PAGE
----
After some group interviews hosted by Creative Access, and an interview with the MD, head of marketing, and head of operations, I was accepted for an internship. I moved down to London from Edinburgh, and began to learn as much as I possibly could about both the industries of the wine trade and marketing. I learned so much, but also had an incredible time while doing it. Much of selling wine is about the provenance of the product: the story of the family that produced it or the land from where it comes. Wine and alcohol in general is something that I’ve always been interested in. The story behind the first people to farm grains to create beer, the ritualistic importance of things like Dionysiac rituals or the eucharist, or even simply the significance of a toast. It had always been at the back of my mind as an important piece of cultural heritage, but here I was actually able to work in the industry. This is barely to even mention the marketing industry. Initially I had ignored marketing jobs as ‘sell out’ options, but I came to realise that there is not only great skill in accurately or successfully marketing a product, but also great fulfilment in finding the right avenue for a product. When my internship came to an end I learned that the head of marketing would be going on maternity leave, and they were looking to hire somebody to pick up the slack, and I accepted a position with the company.
I don’t know how long I will stay here for. I have immensely enjoyed the experience of both the internship and the full-time job, but I certainly do know that I would not be here had I not had the connection made by Creative Access. Now I am genuinely considering careers in both the wine trade and marketing, and am grateful for the opportunity to both Pol Roger Portfolio as well as Creative Access.
How did Creative Access help you reach where you are today?
I had used some Creative Access resources for a while before I was accepted to the internship. I was not very confident with my CV and cover letters, as I feel I have quite an eclectic mix of experience. I also had no idea what industry I wanted to work in when I finished university. Only the knowledge that I want to work in something creative if possible, but also something where I can continue to learn about history, or anything interesting: a bit too nebulous a description of a career path for most career advisors.
Through Creative Access I was able to gain access to a wide range of different resources, but also a wide range of job prospects. I seriously thought about work in publishing, but also considered things like antiques, auction houses, art galleries, museums, and libraries for the first time.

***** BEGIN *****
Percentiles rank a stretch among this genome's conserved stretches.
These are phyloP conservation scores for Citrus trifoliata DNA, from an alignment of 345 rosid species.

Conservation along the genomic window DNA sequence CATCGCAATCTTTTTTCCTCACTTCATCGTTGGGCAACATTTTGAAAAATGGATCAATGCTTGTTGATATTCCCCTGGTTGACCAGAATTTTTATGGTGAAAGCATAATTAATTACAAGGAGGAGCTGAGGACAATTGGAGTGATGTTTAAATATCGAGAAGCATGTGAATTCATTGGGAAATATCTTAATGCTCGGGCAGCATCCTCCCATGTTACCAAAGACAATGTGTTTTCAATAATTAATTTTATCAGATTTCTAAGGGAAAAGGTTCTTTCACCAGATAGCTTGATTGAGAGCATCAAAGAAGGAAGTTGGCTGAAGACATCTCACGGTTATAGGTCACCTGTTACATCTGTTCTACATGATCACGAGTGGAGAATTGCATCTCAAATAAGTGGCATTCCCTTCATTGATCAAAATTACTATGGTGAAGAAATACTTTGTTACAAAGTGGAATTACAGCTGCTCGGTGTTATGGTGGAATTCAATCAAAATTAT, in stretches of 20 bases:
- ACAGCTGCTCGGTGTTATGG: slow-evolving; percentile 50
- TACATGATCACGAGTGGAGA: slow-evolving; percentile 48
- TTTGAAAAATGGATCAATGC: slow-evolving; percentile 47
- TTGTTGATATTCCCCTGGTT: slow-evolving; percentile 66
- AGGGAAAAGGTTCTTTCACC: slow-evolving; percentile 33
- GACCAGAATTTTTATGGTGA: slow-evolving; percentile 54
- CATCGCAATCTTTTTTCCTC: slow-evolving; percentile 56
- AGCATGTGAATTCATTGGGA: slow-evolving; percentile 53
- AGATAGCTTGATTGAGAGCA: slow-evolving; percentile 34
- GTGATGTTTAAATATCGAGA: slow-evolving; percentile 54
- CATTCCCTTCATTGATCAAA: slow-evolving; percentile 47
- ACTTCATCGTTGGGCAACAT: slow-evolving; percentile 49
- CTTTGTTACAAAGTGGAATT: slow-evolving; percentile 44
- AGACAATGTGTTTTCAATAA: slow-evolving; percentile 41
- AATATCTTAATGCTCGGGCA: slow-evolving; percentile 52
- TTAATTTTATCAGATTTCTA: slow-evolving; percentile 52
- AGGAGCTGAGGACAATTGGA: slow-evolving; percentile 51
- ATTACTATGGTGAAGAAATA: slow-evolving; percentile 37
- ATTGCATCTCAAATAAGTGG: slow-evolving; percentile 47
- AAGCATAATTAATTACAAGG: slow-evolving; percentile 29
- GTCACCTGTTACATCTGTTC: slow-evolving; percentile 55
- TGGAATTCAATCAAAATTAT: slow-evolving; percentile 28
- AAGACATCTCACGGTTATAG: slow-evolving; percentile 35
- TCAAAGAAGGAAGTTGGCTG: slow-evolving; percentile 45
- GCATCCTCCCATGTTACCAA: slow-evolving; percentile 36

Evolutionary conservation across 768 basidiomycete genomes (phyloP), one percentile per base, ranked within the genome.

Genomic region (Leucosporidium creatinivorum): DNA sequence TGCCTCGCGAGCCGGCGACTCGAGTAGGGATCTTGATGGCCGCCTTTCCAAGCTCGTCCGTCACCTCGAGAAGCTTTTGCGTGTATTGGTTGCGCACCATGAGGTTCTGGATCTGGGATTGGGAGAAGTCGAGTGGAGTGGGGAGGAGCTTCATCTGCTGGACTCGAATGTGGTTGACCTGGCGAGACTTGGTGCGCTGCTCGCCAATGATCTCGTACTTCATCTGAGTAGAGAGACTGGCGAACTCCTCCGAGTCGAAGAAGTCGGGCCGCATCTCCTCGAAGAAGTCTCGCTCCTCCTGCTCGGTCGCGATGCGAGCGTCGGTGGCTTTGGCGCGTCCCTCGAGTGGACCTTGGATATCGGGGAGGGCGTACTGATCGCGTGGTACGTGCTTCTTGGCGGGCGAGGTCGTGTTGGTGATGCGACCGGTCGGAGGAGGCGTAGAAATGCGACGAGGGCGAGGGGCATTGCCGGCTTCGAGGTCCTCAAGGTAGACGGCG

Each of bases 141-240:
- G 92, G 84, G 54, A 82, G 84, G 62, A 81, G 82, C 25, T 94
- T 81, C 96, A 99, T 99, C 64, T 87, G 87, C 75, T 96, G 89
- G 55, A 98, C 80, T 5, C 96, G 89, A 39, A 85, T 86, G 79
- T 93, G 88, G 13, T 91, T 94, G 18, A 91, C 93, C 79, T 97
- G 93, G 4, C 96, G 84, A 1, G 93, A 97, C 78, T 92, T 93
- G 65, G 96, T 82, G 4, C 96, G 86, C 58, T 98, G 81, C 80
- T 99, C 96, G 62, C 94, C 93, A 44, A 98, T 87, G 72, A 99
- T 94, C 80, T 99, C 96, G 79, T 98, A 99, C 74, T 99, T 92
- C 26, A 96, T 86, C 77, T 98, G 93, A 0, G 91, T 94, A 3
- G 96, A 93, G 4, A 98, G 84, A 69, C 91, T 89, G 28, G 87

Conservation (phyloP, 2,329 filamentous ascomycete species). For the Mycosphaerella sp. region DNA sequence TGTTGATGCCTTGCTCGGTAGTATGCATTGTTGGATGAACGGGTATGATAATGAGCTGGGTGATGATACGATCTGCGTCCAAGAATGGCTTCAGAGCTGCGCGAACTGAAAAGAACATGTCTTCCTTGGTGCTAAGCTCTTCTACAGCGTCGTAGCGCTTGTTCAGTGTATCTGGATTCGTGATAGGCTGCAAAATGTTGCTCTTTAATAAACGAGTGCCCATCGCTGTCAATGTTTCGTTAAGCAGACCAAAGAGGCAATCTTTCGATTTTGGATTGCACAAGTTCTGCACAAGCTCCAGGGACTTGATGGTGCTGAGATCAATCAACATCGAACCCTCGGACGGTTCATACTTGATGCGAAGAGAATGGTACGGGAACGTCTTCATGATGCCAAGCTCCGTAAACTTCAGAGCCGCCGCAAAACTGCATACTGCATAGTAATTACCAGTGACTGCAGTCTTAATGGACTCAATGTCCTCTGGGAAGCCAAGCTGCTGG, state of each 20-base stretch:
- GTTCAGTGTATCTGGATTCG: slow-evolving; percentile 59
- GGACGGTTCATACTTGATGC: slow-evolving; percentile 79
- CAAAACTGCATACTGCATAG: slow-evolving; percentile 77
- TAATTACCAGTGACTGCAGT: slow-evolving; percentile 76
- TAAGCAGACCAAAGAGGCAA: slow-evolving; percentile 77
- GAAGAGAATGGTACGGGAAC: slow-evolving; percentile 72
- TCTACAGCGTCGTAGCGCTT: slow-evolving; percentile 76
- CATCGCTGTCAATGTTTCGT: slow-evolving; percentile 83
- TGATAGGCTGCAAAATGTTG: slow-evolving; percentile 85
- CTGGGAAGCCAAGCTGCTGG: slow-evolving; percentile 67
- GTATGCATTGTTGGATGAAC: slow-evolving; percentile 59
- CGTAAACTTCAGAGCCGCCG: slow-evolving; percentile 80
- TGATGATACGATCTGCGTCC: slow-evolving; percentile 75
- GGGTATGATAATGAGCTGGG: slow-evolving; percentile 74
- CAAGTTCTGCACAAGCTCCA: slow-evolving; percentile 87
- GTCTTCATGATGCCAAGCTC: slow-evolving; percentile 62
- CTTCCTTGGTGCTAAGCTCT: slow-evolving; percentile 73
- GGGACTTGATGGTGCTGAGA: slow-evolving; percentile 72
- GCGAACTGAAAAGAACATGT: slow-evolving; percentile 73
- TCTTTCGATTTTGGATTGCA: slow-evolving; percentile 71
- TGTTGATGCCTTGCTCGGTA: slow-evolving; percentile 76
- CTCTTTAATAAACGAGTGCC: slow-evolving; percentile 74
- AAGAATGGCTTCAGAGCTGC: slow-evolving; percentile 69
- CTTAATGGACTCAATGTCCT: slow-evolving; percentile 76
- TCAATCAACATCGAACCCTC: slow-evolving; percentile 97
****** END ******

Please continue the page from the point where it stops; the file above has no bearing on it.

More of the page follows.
During lockdown, when we all spent what felt like eternity on our laptops, I was fortunate to participate in some panel discussions/seminars on industries I was more seriously considering, and either applied for them or was convinced of the decision not to.
What advice would you give to someone starting out in your industry?
My own advice would be not to get too disheartened if what you think you want to do doesn’t pan out. I applied for about a dozen different publishing jobs, from internships to entry-level roles, two with CA, and about ten elsewhere, and didn’t get any of them. I was adamant that that was what I wanted to do, and felt awful that I wasn’t being successful. But looking back now I realise that this was just excellent practice in writing job application sand writing in general.
I think also I would advise looking for roles in industries you wouldn’t otherwise consider, or at least asking for recommendation for other careers, and taking them seriously. I never considered the role I am in at all, and realise that it ticks every box I had, and more.
What do you love about your role?
The ability to exercise the skills I love using the most: writing, speaking to people, reading, and learning about histories. This job has so many benefits to myself, but I also really personally connect to it. Each brand has its own story, each wine its own nuance, each day its own challenges. I never had to do the same thing twice, which I certainly can’t say about gardening or stone-harvesting! I also greatly appreciate being able to learn new skills. I have been very fortunate to benefit from colleagues who have been in the trade for anything from 4 to 30 years, and each of them have their own unique insights. Learning something as basic about how a single story about a wine family being told through the different media of social media, a press release, or a wine tasting was fascinating to me, and I’m sure it sounds basic, but I loved learning how to do that.